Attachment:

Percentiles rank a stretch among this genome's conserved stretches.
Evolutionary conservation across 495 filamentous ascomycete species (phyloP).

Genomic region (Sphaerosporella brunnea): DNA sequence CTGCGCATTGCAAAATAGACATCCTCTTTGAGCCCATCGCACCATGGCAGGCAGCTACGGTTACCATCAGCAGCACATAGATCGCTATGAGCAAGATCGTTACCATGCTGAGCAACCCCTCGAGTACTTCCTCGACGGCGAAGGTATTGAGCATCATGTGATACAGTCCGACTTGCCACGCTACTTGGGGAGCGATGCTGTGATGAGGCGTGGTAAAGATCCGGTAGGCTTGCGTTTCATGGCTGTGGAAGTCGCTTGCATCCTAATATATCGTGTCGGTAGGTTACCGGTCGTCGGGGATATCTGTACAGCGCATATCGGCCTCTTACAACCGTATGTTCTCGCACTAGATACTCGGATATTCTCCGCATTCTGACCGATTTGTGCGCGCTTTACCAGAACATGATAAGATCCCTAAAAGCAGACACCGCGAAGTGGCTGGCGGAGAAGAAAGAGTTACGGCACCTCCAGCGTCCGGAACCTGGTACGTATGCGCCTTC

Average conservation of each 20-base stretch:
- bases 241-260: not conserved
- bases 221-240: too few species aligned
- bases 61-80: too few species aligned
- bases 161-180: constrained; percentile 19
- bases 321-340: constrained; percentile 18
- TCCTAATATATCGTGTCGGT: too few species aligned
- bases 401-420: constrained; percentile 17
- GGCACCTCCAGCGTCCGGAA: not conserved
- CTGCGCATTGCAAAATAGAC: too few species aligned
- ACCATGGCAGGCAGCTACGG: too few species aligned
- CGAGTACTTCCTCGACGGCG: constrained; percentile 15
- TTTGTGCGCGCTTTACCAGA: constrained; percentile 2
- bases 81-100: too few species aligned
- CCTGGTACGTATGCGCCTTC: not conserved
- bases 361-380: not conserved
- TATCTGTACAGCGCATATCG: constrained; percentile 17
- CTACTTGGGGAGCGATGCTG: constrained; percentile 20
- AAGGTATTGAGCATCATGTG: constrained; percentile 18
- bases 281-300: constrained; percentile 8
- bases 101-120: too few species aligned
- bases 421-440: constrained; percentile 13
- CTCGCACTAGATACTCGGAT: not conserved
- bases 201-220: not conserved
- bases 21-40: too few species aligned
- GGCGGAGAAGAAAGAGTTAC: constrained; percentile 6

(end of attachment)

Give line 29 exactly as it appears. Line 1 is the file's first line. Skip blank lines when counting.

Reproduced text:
- GGCGGAGAAGAAAGAGTTAC: constrained; percentile 6